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'Over' and 'under': The dangers of reactive security

Shawna McAlearney, News Editor

NEW YORK -- Risks abound in today's enterprises and any moment a disgruntled employee, poorly trained users or a hacker can bring business to a screeching halt, causing huge financial and productivity losses. Proper planning and implementation can significantly reduce the impact of such events.

"Reactive security is like the little Dutch boy plugging holes in a leaking dike," said Computer Associates Executive Security Advisor Diana Kelley during an Infosecurity New York conference presentation last week. "Eventually you're going to run out of fingers."

Essentially, reactive security fails to protect, fails to respond in time, doesn't meet compliance regulations and is an example of overspending while under-protecting assets, Kelley said.

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"It's a malware world and we need to protect our systems from it," Kelley added. For example, Computer Economics pegged the cost impact of the Blaster worm at more than $1.5 billion.

Citing 24x7 data centers, VoIP, next generation PDAs, "smart" phones and P2P's expanding reach, Kelley said such technology creates increasingly complex systems that need a more proactive approach to security. She offered six steps for organizations wanting to move toward a more strategic, proactive security model.

Step 1: Understand business and technology requirements
What is your business trying to do? What technology do you need? Are you geographically distributed?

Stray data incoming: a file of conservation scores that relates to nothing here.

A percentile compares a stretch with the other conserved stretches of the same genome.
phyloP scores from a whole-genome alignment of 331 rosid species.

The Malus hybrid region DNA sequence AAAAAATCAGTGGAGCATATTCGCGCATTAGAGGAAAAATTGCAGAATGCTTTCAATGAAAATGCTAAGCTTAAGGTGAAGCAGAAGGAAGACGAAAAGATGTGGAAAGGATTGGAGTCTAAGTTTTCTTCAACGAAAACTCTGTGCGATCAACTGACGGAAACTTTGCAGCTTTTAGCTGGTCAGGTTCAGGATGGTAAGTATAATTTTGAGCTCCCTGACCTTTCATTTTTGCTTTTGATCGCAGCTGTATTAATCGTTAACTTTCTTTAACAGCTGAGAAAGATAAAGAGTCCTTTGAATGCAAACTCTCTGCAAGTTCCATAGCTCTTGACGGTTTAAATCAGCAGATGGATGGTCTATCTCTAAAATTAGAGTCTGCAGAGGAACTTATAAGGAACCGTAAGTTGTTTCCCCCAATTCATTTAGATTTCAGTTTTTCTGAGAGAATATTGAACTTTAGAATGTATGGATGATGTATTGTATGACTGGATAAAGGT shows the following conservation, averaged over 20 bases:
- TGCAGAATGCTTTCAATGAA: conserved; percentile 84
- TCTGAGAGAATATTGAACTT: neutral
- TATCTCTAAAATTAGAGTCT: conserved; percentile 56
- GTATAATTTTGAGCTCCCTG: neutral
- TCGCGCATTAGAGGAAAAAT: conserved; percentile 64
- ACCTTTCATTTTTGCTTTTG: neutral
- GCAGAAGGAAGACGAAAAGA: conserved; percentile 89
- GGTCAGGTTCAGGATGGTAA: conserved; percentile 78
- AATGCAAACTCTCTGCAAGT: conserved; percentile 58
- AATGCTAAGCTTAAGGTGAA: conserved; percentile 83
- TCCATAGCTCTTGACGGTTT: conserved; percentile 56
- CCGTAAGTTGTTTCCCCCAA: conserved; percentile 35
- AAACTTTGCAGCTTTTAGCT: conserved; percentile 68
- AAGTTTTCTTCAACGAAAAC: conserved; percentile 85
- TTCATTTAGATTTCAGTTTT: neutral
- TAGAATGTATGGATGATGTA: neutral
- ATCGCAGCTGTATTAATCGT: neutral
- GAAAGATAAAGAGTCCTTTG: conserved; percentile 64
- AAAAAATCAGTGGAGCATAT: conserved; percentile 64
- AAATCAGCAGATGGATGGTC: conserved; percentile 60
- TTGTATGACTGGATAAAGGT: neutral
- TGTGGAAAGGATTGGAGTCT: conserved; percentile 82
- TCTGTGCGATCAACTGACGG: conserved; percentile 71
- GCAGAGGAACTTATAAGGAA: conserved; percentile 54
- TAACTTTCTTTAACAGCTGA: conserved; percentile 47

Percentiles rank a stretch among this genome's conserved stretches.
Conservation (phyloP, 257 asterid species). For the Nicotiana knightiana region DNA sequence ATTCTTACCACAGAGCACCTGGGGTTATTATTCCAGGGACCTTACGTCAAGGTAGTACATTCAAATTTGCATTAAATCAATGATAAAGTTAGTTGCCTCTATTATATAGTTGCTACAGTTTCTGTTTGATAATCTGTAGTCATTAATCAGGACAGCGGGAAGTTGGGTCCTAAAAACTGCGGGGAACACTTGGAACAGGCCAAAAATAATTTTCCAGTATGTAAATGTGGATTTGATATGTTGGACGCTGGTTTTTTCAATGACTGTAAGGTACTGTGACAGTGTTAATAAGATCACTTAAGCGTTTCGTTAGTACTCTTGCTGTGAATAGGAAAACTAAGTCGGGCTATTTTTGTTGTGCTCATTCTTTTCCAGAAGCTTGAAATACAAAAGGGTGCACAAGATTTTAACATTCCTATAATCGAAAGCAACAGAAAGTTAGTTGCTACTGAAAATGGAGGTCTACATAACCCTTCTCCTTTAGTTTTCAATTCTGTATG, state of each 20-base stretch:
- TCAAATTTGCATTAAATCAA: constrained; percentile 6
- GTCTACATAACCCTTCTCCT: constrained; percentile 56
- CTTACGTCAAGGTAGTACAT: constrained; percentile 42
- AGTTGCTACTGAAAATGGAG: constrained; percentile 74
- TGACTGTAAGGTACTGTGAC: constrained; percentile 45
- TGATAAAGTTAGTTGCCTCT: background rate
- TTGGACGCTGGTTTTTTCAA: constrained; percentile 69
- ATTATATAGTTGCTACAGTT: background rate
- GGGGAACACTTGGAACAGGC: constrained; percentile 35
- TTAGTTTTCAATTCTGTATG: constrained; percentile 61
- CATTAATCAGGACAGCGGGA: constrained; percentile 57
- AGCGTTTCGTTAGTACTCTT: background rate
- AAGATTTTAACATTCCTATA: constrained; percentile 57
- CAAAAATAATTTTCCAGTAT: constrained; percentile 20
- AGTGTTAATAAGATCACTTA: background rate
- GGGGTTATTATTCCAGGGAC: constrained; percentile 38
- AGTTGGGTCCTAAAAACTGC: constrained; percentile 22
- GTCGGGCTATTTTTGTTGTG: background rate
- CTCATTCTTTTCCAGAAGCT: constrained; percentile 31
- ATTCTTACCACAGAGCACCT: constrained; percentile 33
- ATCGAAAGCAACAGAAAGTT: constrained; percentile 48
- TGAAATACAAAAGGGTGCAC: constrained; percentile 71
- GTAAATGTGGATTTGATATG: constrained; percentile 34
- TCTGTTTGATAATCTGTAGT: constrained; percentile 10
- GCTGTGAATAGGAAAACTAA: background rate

Step 2: Understand the constraints
Think legacy systems, processes and policies. Mainframes, client/server applications, DOS-based applications. What is of value to your business? What's the cost of loss?

Step 3: Select the right technology
Technology is about getting business done. Build detailed requests for proposal based on the above requirements. Know what you need before you talk to a vendor.

Step 4: Build a plan
Based on the above information, create an action plan. Inventory and assign value to the assets and protect them around business needs. Buy-in from all interested parties is important.

Step 5: Test and train
Systems, applications and people have a tricky way of behaving in production environments. Before roll out ensure that the solution works within a relational context. Untrained users are one of the biggest vulnerability vectors. Get sign off. Consider "human" ways to engage the entire organization in the security process.

Step 6: Implement
Roll out new solutions and processes into production. Communicate changes clearly to affected parties. Manage and monitor effectiveness of the solutions. Use reporting and metrics as proof points.

"If you don't do all the steps, you're going to end up back in reactive mode," Kelley cautioned.

Kelley believes that security needs to undergo a cultural shift so that security becomes everyone's business. "Rome wasn't built in a day, but if we don't get strategic now we're going to be here again in five years talking about the same problems."


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